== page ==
Sheriff Davidson vindicated

Regular readers will recall our February post narrating the decision of Dundee sheriff Richard Davidson to jail for three months a mother who was refusing to comply with his court orders to allow the father of her child access to the child.  Now the Second Division of the Court of Session has upheld the sentence.

The case went forward as a petition to the nobile officium, "the only competent procedure by which a sentence imposed for contempt of court in civil proceedings in the sheriff court can be reviewed" (Lord Justice Clerk Gill, para 2).  Lord Gill's is the only detailed opinion, and narrates the history of the case before Sheriff Davidson.  He concludes that the mother "has tried [Sheriff Davidson's] patience beyond endurance" (para 44), "contumaciously obstructed the progress of the sheriff court action … defied the orders of the sheriff … absented herself from hearings with no proper excuse … caused numerous continuations [and] … disregarded the consistent advice of a succession of solicitors" (para 41).  Lord Gill goes on:

"I can see no reason why we should recall this sentence.  If we did, we would encourage the petitioner in the view that it is for her to decide which orders of the court she will obey.  We would also undermine the authority of the sheriff and deprive the respondent of his rights.  In effect, therefore, we would perpetrate an injustice at our own hand." (para 46)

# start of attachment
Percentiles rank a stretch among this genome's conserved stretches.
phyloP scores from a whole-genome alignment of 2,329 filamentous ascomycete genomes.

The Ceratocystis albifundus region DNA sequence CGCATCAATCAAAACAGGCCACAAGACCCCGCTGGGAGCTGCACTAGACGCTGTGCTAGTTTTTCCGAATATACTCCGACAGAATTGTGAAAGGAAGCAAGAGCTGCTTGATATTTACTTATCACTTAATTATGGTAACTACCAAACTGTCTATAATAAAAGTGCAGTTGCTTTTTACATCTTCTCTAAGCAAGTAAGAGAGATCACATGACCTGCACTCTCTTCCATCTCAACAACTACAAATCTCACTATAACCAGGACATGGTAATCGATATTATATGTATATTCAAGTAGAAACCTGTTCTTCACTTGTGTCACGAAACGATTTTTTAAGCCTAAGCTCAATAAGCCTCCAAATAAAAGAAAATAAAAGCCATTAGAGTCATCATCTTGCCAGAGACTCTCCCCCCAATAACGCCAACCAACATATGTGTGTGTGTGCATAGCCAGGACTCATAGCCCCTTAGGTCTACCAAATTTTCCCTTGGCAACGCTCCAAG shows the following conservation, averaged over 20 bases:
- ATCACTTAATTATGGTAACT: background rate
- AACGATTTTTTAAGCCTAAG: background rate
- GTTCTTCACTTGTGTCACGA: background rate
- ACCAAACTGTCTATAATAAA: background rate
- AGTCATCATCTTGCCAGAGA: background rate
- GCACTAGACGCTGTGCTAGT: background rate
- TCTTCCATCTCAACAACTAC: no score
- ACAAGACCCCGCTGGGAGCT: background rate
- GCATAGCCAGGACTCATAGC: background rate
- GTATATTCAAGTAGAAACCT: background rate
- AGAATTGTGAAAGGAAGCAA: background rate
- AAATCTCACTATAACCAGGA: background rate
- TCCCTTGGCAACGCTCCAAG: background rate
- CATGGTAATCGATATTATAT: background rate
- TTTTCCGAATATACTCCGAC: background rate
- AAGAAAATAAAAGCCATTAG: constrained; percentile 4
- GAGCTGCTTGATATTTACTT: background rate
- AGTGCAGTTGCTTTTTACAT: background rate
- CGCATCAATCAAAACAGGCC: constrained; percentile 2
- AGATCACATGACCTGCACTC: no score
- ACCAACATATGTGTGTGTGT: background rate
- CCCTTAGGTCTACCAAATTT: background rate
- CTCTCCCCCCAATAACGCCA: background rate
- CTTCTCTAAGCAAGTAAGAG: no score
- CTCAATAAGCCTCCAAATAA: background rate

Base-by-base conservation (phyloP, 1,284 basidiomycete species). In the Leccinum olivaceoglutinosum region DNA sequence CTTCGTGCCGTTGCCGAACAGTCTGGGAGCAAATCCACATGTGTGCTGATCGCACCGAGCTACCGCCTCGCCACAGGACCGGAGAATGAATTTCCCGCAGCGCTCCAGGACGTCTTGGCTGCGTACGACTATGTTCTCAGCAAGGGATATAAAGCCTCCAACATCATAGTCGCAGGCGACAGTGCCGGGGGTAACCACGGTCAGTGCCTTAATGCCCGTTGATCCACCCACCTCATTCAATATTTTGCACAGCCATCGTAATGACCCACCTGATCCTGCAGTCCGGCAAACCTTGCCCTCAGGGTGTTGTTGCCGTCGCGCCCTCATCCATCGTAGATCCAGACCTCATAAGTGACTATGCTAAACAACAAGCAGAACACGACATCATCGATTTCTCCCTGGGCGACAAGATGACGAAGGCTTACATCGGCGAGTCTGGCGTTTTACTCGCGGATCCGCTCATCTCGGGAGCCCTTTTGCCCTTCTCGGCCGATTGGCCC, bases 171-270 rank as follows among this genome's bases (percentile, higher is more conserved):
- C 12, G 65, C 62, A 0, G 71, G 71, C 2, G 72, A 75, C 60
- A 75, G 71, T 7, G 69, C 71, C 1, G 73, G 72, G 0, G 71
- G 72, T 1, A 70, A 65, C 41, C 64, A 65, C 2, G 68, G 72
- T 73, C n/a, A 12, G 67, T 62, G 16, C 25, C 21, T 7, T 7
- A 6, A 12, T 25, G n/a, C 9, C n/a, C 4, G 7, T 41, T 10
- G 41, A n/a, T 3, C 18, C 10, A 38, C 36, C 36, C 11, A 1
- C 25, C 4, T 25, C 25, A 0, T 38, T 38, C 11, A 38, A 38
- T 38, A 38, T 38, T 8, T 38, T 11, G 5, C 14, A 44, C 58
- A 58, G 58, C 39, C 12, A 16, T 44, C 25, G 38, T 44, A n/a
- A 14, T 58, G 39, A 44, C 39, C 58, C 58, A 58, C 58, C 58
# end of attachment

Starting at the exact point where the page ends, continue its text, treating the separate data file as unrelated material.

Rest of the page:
It also seems that when the jail sentence was first imposed, the mother was put in Corntonvale Prison but a petition for interim liberation was granted on her giving an undertaking to comply with the court orders.  But once out she did not honour the undertaking.  She also failed to appear initially at the hearings appointed for the petition to the nobile officium; and once she did appear, on 12 May, she appeared to faint and was taken to Edinburgh Royal Infirmary for treatment.  The clerk of court made clear to her that she should maintain contact and return to court if discharged from the hospital.  This she failed to do.  Finally, at a hearing on 15 May, she asked for four weeks' continuation to obtain legal representation; this the court refused and proceeded with the hearing, with the result already described. 

Just for good measure, Lord Gill goes on to find that the failure to honour the undertaking given when interim liberation was granted was also a contempt of court, probably meriting a severe sentence.  But, concludes the Lord Justice Clerk, "I think that we should give the petitioner the opportunity to reflect on the gravity of her conduct and to desist from it.  I therefore propose that we should defer sentence … for six months."